Wednesday, March 5, 2008


I don't really know what to say. It's been a bad frickin' week. I lost someone very dear to me; she was far too young to go. The funeral was today, and there was a priest giving a service in the evening. I'm not religious, but if I was, I'm Jewish, so needless to say, I was a bit lost by all the standing and sitting and the call and response style prayer. He talked a lot about moving on from one part of life to another, and being at peace. I stopped believing in god when I was about 12. No one really swayed my opinion one way or the other, despite what various members of my family might think. I was just in a place in life where analysis, science and proof were very important to me. Religious, heaven and hell, god and what not, all seemed like a convenient excuse that people made up to explain what they could not. To give a reason to existence.

But, I, too, am human, and had tried to come up with a decent explanation to what happens to us after death. I think that being a ghost would be cool, but my analytical 12 year-old brain simply wouldn't allow such rubbish. I have since come up with a a couple theories, none of which involve divine reward or punishment.

The theory that I like to fall back on most is the most concise: think. What do you remember before you were born? (Take this moment to think about it...) Well, that there void in memory is what's going to happen after you die.

See what I mean? Simple, straight forward, logical. But I'm still left with the question: why? Why be here at all? My answer to this question came to be slowly, and has evolved over the years. It's not at all simple, and it's kind of rambling, so if you decide to read on, please bear with me, I'm going to state my case in the format of a mathematical proof (i.e. putting forth several statements, seemingly unrelated, and then tying them into one another).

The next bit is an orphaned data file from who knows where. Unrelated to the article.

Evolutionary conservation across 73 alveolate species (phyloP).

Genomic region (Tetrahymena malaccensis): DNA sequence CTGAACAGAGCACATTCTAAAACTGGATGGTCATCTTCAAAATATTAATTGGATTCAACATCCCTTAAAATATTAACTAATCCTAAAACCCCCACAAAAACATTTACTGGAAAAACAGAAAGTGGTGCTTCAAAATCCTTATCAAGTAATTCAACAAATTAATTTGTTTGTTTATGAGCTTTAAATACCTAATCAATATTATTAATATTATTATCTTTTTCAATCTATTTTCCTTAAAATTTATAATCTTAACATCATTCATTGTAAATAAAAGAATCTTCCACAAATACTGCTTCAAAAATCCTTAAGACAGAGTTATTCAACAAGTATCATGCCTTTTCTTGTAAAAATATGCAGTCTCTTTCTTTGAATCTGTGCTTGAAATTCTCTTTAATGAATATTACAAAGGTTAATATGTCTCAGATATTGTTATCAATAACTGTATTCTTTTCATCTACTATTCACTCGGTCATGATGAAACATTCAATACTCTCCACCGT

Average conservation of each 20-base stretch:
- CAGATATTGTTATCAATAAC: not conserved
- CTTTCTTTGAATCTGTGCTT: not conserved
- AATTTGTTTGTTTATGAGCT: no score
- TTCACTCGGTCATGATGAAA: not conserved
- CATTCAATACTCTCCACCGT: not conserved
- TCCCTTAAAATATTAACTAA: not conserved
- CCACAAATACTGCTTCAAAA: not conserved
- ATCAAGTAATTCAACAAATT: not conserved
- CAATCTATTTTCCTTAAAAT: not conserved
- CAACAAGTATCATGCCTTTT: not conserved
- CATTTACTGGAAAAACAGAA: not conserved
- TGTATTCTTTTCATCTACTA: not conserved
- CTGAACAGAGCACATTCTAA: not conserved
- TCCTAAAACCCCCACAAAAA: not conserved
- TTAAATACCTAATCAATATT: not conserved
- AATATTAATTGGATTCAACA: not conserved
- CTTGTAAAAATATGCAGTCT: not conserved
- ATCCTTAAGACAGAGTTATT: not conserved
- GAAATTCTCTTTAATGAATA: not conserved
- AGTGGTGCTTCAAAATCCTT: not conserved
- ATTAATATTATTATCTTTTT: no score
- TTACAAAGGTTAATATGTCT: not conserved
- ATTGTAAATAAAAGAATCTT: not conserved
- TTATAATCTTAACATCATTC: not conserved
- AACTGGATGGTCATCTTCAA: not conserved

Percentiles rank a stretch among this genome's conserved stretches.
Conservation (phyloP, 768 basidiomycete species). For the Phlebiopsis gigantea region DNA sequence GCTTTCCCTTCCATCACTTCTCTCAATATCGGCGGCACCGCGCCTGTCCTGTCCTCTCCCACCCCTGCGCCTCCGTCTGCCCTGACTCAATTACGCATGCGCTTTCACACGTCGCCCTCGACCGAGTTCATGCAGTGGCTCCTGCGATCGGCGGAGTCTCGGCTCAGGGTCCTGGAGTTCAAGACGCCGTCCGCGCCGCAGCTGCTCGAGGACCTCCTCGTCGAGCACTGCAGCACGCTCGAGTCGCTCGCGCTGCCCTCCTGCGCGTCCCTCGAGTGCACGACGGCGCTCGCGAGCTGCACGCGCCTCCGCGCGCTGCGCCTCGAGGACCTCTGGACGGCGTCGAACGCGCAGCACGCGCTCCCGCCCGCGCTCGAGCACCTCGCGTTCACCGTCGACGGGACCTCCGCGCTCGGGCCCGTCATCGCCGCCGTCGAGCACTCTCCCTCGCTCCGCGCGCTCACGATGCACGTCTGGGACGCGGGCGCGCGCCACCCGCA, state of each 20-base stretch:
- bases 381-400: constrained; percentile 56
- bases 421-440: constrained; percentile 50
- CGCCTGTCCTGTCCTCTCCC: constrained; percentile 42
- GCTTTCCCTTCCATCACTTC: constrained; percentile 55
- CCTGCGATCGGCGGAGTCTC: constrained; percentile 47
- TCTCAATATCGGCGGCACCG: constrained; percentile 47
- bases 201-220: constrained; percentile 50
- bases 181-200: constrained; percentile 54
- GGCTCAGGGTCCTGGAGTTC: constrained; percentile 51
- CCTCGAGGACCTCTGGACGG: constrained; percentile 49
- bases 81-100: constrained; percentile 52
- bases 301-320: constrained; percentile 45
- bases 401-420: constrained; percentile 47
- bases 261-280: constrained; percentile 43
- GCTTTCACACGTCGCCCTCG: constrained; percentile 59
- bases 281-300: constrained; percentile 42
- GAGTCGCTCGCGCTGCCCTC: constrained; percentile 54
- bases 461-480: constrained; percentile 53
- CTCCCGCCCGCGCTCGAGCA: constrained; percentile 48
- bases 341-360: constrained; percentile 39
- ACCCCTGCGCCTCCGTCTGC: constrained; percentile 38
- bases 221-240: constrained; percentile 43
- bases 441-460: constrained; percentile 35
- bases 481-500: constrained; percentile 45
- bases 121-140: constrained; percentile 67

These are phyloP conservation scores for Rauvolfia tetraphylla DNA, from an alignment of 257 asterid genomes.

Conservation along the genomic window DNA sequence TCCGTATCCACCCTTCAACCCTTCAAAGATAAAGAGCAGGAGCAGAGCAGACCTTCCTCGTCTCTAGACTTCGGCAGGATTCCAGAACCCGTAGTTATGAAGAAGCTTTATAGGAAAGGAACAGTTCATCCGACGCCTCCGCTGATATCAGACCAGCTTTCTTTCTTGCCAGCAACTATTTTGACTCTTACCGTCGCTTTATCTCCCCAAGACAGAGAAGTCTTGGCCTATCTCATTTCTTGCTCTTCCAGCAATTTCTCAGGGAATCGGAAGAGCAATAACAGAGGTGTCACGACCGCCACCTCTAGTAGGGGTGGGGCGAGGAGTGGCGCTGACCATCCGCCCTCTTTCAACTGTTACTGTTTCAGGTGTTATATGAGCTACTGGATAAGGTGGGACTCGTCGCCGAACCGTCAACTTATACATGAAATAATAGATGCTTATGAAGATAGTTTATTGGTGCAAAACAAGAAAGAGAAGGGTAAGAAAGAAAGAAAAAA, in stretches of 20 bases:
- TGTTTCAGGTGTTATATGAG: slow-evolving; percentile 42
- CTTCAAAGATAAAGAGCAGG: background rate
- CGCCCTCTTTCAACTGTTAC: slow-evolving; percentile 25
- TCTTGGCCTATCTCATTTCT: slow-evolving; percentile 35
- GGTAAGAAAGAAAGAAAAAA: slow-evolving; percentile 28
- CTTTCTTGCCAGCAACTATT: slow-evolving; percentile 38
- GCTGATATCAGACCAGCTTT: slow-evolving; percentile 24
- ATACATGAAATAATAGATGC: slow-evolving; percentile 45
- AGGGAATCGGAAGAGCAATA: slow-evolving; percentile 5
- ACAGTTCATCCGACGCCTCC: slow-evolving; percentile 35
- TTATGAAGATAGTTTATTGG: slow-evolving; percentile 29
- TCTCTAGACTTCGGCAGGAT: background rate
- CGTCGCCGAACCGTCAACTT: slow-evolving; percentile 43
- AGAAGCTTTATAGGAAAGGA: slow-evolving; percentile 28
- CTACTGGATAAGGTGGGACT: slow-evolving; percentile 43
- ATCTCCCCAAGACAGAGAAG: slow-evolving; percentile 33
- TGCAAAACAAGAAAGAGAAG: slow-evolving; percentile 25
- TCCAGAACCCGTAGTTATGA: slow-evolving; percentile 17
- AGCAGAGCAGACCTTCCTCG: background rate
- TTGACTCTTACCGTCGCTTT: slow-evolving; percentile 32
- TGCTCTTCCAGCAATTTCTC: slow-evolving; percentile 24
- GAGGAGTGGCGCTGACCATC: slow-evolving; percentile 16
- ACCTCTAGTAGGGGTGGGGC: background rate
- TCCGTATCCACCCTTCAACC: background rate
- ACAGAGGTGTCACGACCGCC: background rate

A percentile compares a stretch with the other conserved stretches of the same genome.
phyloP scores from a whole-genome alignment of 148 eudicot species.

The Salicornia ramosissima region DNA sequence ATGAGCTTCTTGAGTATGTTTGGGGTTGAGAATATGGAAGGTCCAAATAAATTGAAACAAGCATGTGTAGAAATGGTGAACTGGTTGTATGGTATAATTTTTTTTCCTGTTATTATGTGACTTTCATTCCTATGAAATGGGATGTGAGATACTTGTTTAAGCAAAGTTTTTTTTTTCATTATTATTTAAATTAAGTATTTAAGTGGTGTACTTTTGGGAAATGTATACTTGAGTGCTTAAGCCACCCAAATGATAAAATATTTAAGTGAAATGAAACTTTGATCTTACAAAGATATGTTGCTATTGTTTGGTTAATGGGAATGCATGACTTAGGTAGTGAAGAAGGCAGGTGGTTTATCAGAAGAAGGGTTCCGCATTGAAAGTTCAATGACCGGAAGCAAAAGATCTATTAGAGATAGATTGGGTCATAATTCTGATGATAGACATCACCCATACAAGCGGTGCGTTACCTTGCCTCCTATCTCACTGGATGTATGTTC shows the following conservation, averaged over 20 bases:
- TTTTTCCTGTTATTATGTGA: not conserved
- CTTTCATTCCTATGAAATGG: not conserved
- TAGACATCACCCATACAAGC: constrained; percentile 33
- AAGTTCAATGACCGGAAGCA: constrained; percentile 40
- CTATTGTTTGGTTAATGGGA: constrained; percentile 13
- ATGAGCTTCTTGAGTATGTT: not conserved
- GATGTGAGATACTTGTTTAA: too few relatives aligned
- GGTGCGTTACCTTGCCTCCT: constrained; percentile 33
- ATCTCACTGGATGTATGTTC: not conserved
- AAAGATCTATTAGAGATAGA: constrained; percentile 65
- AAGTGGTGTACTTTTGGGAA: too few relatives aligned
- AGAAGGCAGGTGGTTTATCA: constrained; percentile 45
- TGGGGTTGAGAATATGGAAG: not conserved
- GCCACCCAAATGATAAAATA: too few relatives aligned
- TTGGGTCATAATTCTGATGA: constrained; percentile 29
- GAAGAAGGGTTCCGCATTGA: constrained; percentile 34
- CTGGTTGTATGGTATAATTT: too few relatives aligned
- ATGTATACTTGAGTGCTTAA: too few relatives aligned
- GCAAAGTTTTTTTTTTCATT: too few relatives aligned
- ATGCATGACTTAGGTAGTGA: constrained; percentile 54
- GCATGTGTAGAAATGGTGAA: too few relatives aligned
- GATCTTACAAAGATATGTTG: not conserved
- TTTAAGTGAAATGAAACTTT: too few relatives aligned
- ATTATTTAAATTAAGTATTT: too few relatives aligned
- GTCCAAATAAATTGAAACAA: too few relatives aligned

A. Our bodies are made up of molecules. Each individual atom is part of something larger, that works with the rest of us to get our bodies up and moving and trying to make sense of the universe. Take the bacteria that live in our digestive tracts. They're just chilling in there, eating my digested food, helping me poo. They don't realize that they're part of the greater good of making my digestive tract run smoothly. Bear with me, I'm going somewhere with this.

B. All of the atoms and molecules that exist in the universe originally were created within the oven in the center of a star. The earlier the star existed in the history of the universe, the simpler the element (i.e. hydrogen, etc). Early star explodes, and those atoms go blasting hither and yon, only to coalesce into new stars further down the line. This new star takes these basic elements and fuses them into more complex elements, and when this new star explodes, those new, slightly more complex elements go blasting hither and yon, only to coalesce, yada yada yada. Fast forward to the beginning of our solar system, when the sun and the nine planets (yes, I know, I'm still not willing to give up Pluto, so sue me) were nothing but a dust disc slowly revolving in space. That dust came from that line of stars that made those ever more complex elements and then spewed them into space. Fast forward to November 6, 1980. My mommy gave birth to me. I am made of elements. Elements that had originally been created in stars billions of years ago. Hence, I am made of star dust.

C. There exists a Dannon yogurt that puts various bacteria into your system that helps boost your immune system, and that helps you poo regularly.

Postulate: Humans are the universe's way of learning about itself. (says Carl Sagan)

Argument: Since people are literally made of star dust, literally made by the universe, is it possible that we were put here intentionally? Created in star-labs so the universe could learn about itself? Are we just bacteria used by something greater to serve a purpose? A purpose so large, that we don't even realize that it's there?

I know it seems so far-fetched. I'm rereading that and thinking, good grief, what a pile of horse dookey. But what if the universe is like some curious child experimenting with its new existence? Toddlers put stuff in their mouths.

I'm just saying, if people can believe that some omnipotent, omnipresent, omniscient being created us in his image for no good reason, why couldn't this even be entertained as a credible possibility? It would, at least, give us purpose.

But then, it is 3:30 in the morning, and I've had a very long week, and a lot of quiet time to think about this.

See you in the next supernova.